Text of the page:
When you're surrounded by happy, motivated team mates, the working day can pass in a blur of camaraderie. Colleagues can become friends, you enjoy coming to work, and you push one another to do your best work.
On the other hand, even a single day spent with a team that is disengaged, dysfunctional and fractured can drag on forever, and you begin to dread seeing the same dreary faces day after day. And when there's no energy, ideas dry up and productivity drops.
So, what does it take to create a team that gels and thrives, and gets the job done? We threw that question out to you, our friends and followers on social media. We wanted to hear your top tips for building a positive team.
Once again, you didn't disappoint us, and you responded in your droves. Your suggestions included everything from manager and team members sharing a common vision and good communication between the two, to providing cake!
Shalu Hora said, "A positive team is where the strength of one team member compensates for the weakness of another. The perfect blend and balance of soft and hard skills is required for a project or pursuit, sewn together with a thread of mutual trust, teamwork, fair communication, and constructive feedback."
Tracy Price, from Yucaipa, California, said, "Be very clear about the culture you have, or are creating. Hire only individuals who are willing to be part of that team. Ask how they see themselves fitting in, then listen. Really listen."
Ian Ruane suggested giving team members the freedom to manage themselves. He said, "Letting them decide on and work on lead roles. For example, reward and recognition, knowledge, communication/news, buddying etc. Each person has overall responsibility for their role, and responsibility for updating the rest of the team."
Mohammed Abdulkheer Al-Owaini, a project manager from Mukalla, Yemen, said, "To build an effective team work, we need to focus on their experience and skills."
Executive director Julie Hebdon, from Fredericksberg, Virginia, reminded us that there are things that a positive team doesn't need. She insisted, "Zero tolerance for gossip and negativity is vital."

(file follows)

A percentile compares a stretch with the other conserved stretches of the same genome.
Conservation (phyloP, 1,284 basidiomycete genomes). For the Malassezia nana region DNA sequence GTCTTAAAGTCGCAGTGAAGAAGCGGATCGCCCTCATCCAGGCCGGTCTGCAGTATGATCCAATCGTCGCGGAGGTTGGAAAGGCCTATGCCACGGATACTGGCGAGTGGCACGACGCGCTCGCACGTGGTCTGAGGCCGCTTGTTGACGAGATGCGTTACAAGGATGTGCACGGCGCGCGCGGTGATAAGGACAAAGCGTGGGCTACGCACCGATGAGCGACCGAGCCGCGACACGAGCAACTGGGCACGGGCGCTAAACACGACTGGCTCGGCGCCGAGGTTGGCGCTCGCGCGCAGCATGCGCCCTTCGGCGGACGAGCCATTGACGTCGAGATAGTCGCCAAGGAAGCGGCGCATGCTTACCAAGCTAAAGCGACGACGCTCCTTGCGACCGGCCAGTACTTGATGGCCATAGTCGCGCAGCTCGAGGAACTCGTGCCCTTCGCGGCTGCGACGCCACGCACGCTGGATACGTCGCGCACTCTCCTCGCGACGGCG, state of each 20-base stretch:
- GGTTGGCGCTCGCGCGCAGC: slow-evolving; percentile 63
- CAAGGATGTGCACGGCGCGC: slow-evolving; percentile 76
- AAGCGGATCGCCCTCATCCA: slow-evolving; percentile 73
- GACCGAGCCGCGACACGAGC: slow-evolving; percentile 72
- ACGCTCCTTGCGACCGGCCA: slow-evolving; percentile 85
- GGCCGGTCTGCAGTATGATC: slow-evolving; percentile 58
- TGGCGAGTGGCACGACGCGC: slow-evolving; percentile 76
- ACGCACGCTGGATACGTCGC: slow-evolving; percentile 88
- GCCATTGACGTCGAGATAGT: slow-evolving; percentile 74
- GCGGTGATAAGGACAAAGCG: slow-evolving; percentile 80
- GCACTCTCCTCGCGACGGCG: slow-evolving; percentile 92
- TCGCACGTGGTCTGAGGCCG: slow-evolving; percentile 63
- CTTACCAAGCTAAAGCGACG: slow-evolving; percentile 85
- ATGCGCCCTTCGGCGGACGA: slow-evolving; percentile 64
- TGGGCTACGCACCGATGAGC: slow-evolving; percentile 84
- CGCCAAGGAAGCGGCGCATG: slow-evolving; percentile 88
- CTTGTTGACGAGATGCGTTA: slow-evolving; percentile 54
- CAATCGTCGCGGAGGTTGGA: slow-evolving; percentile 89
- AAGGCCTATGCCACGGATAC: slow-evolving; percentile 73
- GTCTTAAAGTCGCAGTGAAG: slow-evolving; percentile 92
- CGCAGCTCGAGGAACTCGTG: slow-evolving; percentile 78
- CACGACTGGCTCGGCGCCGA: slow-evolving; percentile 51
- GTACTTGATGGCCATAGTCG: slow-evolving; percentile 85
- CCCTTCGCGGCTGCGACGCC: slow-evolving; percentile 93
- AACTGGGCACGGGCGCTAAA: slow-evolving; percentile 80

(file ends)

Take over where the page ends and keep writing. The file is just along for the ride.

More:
Alan Winterburn, a business management student, said, "I like the 'Forming, Storming, Norming, and Performing' model to aid engagement. Recognizing interest, and giving roles to empower team members, helps to engage and challenge them, which goes some way toward job satisfaction.
"I'm a fan of socializing out of the office. Historically, where this and group team-building events have existed, I and the teams I have been a part of have been the happiest and thus performing."
As always, our Twitter followers provided plenty of pithy, bite-sized tips for building positivity. Business coach and speaker @hugoheij said, "Celebrate your wins with your team. They probably helped you achieve them!"
And we don't think too many people will argue with @mimgodfrey. She hit the nail on the head with the third of her three top tips for building a positive team. She said you need, "flexibility, time to talk and, of course, cake!"
Here is a selection of other great responses from Twitter:
The responses from our contacts on LinkedIn were short and sweet. David V. said, "TEAM equals Together Everyone Always Matters." And Martin Hipwell, a first aid trainer at the British Red Cross in Plymouth, said, "Inclusion, honesty listening to concerns, and watch burnout."
Thank you, once again, to everyone who took the time to send in their top tips. You can still join the discussion, using the comment box, below.
"The best leaders, the ones who make the most change, know that communications is not a soft skill but a rock-hard competency." -Sally Susman
"He’d also just talk over people, including me. And my reaction was not me at my best. I just sat there in a passive-aggressive huff. " - Simon Bell
Abbreviations are like hiccups in an article that otherwise would have been enjoyable to read. Really annoying hiccups that I wish would just go away.